Patients presenting with subacute amnesia are frequently seen in acute neurological practice. Amongst the differential diagnoses, herpes simplex encephalitis, Korsakoff's syndrome and limbic encephalitis should be considered. Limbic encephalitis is typically a paraneoplastic syndrome with a poor prognosis; thus, identifying those patients with potentially reversible symptoms is important. Voltage-gated potassium channel antibodies (VGKC-Ab) have recently been reported in three cases of reversible limbic encephalitis. Here we review the clinical, immunological and neuropsychological features of 10 patients (nine male, one female; age range 44-79 years), eight of whom were identified in two centres over a period of 15 months. The patients presented with 1-52 week histories of memory loss, confusion and seizures. Low plasma sodium concentrations, initially resistant to treatment, were present in eight out of 10. Brain MRI at onset showed signal change in the medial temporal lobes in eight out of 10 cases. Paraneoplastic antibodies were negative, but VGKC-Ab ranged from 450 to 5128 pM (neurological and healthy controls <100 pM). CSF oligoclonal bands were found in only one, but bands matched with those in the serum were found in six other patients. VGKC-Abs in the CSF, tested in five individuals, varied between <1 and 10% of serum values. Only one patient had neuromyotonia, which was excluded by electromyography in seven of the others. Formal neuropsychology testing showed severe and global impairment of memory, with sparing of general intellect in all but two patients, and of nominal functions in all but one. Variable regimes of steroids, plasma exchange and intravenous immunoglobulin were associated with variable falls in serum VGKC-Abs, to values between 2 and 88% of the initial values, together with marked improvement of neuropsychological functioning in six patients, slight improvement in three and none in one. The improvement in neuropsychological functioning in seven patients correlated broadly with the fall in antibodies. However, varying degrees of cerebral atrophy and residual cognitive impairment were common. Over the same period, only one paraneoplastic case of limbic encephalitis was identified between the two main centres. Thus, VGKC-Ab-associated encephalopathy is a relatively common form of autoimmune, non-paraneoplastic, potentially treatable encephalitis that can be diagnosed by a serological test. Establishing the frequency of this new syndrome, the full range of clinical presentations and means of early recognition, and optimal immunotherapy, should now be the aim.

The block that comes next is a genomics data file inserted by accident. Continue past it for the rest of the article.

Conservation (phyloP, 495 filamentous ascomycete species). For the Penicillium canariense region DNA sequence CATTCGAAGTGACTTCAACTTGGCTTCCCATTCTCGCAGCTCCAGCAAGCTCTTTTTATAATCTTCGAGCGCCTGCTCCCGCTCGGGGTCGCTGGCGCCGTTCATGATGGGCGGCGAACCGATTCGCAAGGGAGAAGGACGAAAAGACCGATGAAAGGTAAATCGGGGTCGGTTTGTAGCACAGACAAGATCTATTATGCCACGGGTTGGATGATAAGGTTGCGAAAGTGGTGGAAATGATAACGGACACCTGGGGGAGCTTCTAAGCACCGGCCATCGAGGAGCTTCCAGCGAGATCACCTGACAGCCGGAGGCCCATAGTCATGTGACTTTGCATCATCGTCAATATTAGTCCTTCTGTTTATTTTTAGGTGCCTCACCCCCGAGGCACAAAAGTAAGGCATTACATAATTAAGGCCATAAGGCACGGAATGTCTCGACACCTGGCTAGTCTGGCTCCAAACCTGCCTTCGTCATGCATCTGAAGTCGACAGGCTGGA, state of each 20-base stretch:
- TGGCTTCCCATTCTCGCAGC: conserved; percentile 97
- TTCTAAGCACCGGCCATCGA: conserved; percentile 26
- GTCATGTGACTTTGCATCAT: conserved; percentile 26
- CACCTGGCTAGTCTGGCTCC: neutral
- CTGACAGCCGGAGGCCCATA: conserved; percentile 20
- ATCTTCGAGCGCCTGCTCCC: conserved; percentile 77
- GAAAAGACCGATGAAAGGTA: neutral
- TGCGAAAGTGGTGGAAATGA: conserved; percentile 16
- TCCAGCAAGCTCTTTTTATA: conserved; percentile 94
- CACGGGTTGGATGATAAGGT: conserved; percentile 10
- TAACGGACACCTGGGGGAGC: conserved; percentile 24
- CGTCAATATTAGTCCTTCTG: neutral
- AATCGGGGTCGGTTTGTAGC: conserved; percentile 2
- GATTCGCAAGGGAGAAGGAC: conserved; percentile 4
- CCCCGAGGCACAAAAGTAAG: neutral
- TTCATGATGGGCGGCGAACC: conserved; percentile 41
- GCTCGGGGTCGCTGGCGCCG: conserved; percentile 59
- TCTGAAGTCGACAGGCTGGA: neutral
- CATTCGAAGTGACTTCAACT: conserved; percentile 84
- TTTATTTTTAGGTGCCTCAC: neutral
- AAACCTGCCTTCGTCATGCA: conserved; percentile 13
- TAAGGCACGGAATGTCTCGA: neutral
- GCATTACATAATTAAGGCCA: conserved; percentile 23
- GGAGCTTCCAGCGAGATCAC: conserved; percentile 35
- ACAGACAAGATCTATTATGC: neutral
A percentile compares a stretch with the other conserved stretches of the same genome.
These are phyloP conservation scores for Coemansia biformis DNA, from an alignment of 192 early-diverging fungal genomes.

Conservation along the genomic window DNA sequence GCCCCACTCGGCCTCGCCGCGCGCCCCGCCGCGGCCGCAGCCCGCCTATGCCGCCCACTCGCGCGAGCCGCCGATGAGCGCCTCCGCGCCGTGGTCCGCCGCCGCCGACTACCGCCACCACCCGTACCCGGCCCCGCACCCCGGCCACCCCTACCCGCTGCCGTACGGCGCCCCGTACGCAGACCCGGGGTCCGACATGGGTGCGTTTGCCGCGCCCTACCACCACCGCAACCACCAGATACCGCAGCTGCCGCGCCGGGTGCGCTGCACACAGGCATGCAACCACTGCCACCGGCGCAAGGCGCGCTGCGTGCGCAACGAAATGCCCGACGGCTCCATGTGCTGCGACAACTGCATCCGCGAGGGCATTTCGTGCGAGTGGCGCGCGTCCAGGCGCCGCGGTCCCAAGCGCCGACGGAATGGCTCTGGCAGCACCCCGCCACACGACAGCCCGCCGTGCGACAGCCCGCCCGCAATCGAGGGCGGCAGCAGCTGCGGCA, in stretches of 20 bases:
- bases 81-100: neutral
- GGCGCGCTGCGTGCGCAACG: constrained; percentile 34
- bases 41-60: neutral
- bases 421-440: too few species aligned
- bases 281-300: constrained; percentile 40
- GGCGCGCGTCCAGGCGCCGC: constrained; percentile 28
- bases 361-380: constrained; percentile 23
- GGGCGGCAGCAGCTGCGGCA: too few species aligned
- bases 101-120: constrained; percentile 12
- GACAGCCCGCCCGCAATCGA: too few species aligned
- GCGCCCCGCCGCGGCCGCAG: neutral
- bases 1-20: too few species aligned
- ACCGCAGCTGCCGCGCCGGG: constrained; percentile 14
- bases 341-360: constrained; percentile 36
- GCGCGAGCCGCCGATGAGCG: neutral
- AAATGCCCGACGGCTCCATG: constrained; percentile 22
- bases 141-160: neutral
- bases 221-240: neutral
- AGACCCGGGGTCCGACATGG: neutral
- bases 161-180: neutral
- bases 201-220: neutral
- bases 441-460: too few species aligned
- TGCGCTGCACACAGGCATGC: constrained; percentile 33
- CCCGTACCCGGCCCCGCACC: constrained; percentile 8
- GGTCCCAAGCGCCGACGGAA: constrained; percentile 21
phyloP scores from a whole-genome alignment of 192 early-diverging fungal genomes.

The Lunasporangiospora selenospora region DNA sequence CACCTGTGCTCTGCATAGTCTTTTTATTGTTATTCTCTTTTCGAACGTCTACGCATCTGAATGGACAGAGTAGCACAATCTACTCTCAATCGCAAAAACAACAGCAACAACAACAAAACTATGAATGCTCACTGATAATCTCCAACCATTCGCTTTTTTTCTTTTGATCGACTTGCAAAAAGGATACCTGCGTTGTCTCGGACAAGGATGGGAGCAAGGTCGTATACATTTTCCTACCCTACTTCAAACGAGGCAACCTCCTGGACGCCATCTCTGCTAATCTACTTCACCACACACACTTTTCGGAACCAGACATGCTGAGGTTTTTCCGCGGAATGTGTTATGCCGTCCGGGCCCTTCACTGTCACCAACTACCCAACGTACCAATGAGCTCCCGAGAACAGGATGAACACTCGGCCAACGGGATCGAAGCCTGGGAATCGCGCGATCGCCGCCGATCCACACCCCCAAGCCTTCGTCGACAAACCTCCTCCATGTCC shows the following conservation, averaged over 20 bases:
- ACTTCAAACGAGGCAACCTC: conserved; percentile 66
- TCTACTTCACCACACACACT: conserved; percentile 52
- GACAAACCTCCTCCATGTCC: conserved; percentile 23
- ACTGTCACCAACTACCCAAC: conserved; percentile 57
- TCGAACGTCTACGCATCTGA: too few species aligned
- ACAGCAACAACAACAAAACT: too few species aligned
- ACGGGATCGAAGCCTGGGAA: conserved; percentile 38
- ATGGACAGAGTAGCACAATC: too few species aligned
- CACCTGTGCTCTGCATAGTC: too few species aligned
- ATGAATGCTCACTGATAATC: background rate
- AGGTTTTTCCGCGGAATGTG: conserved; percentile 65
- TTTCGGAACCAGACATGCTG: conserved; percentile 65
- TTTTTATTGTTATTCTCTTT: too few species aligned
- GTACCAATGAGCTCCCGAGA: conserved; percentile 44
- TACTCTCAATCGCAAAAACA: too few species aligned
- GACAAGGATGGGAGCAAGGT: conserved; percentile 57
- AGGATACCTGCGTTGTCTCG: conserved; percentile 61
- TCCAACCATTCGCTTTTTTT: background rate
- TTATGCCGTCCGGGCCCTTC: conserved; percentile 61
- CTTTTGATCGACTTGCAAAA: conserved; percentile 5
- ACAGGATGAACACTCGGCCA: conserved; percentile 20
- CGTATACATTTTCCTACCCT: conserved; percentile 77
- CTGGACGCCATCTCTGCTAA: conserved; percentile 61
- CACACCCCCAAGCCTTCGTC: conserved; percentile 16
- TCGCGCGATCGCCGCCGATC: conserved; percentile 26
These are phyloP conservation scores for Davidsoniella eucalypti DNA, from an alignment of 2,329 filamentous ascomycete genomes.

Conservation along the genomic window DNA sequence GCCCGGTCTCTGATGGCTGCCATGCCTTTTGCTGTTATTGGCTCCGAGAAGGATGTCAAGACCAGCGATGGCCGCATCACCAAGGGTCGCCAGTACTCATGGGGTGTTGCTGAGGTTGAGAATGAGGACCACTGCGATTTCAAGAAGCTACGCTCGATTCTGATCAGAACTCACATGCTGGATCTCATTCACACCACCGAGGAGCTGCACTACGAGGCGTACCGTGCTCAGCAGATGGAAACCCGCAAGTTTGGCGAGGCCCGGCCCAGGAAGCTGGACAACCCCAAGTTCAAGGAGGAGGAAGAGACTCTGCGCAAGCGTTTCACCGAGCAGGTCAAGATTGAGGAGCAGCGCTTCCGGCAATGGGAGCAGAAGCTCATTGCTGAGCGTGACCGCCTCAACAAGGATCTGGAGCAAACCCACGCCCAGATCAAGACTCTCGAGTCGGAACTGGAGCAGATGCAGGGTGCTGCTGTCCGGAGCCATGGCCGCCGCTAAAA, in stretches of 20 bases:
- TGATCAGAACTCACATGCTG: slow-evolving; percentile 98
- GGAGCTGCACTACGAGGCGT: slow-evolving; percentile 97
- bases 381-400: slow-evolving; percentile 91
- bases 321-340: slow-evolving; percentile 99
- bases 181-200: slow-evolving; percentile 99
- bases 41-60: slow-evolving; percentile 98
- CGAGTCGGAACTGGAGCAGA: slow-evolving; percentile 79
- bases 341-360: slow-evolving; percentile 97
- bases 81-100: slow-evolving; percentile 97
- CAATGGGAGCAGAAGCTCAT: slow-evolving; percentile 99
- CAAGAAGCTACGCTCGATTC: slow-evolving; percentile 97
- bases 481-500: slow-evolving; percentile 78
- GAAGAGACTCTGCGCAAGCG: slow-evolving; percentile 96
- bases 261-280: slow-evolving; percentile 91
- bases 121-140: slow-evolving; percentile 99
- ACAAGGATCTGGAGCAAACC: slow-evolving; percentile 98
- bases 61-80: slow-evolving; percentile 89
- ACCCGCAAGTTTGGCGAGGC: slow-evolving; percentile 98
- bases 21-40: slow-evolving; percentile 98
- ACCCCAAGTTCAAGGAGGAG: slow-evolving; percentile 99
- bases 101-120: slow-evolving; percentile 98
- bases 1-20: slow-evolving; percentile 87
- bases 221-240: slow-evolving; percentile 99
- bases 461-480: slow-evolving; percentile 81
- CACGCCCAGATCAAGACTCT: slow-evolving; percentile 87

• Autoantibodies to ion channels at the neuromuscular junction.

    24 October 2018